Petersen back in Miami after 10-day Minors stint

Petersen back in Miami after 10-day Minors stint

Petersen back in Miami after 10-day Minors stint
MIAMI -- Bryan Petersen suspected something was up on Monday when he was informed he wasn't playing right field for Triple-A New Orleans. Instead, Zephyrs manager Ron Hassey told Petersen that he was going to be the designated hitter and get two at-bats.

"I came into the clubhouse and I was playing right field," Petersen said. "Before the game, Hass came up and said, 'You're going to play DH and you're going to get two at-bats. That's all I got for you.' I was like, 'All right. Play it out and see what happens.'"

Petersen knew what was happening, and on Tuesday it became official when he was recalled by the Marlins.

After Monday's Marlins' 3-2 loss to the Pirates, the team announced outfielder Kevin Mattison was being sent to New Orleans. The move wasn't surprising since Petersen is more big league tested to come off the bench. Mattison, who was called up on Thursday for the first time in his career, had one pinch-hit at-bat, in which he grounded out.

Petersen was recalled 10 days after he was optioned on May 5 to make way for an extra relief pitcher. By league rule, players (barring a disabled list situation) have to wait 10 days to be eligible to be recalled.

Petersen gives manager Ozzie Guillen a left-handed bat off the bench. And he can play all three outfield spots. His playing time may depend on how left fielder Logan Morrison, who has been given periodic time off to rest his right knee, is feeling.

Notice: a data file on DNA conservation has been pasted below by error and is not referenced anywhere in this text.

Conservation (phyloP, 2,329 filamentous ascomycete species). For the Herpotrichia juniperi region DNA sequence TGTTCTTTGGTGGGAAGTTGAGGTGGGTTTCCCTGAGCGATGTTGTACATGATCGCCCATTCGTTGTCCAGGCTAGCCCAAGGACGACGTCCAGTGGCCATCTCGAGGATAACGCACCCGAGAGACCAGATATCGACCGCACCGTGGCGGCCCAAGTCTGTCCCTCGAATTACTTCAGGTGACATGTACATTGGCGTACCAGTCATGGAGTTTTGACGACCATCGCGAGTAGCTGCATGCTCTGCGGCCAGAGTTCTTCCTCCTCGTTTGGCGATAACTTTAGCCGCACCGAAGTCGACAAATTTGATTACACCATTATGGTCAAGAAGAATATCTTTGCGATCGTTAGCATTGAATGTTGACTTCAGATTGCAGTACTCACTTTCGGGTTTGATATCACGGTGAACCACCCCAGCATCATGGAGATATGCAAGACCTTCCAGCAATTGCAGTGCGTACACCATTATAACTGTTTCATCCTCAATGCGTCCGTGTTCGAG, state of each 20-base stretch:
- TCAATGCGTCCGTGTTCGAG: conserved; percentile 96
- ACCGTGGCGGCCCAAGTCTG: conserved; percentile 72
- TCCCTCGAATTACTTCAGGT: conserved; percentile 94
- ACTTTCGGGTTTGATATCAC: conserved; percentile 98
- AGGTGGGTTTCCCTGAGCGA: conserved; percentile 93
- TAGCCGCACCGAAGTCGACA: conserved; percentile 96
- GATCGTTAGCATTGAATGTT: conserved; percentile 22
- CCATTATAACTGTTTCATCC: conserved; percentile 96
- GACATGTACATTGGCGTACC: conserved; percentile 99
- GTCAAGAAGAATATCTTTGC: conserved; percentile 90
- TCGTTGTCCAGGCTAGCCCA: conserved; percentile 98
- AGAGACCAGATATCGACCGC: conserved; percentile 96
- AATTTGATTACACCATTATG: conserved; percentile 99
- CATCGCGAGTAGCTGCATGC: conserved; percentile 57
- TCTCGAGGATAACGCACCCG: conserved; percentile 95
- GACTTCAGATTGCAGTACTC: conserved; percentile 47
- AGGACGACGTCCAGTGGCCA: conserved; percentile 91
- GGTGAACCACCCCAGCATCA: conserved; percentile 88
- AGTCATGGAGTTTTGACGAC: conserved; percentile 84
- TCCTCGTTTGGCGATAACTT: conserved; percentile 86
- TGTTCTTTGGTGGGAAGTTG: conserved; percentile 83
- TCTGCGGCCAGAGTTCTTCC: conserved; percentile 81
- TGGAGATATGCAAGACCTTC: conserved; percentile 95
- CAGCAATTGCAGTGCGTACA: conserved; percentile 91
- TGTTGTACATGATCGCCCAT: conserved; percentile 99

"Matty, we sent him down because he needs to play," Guillen said. "Petey, it depends on how LoMo is doing. That will dictate playing time. Right now, he's going to back up."

Preparing to come off the bench is an adjustment for players. Petersen says sometimes, from the dugout, he will simulate at-bats with certain players. For instance, he has broken down Emilio Bonifacio's at-bats.

"When you're not playing, you lose the instinct and the ability to play the game," Petersen said. "When you're down there, in your third at-bat, you're thinking, 'He's going to throw me a changeup right here.' You don't have that when you're not playing every day. So it's one of those things, you have to focus on the game.

"Sometimes I will take at-bats with guys. If a guy like Boni is hitting, sometimes I'll take the at-bat with him, so I feel locked into the game. There is a soft focus when you're watching the game. And when a guy comes up, there is a hard focus, and you may take the at-bat with him. Just so you're staying mentally in there."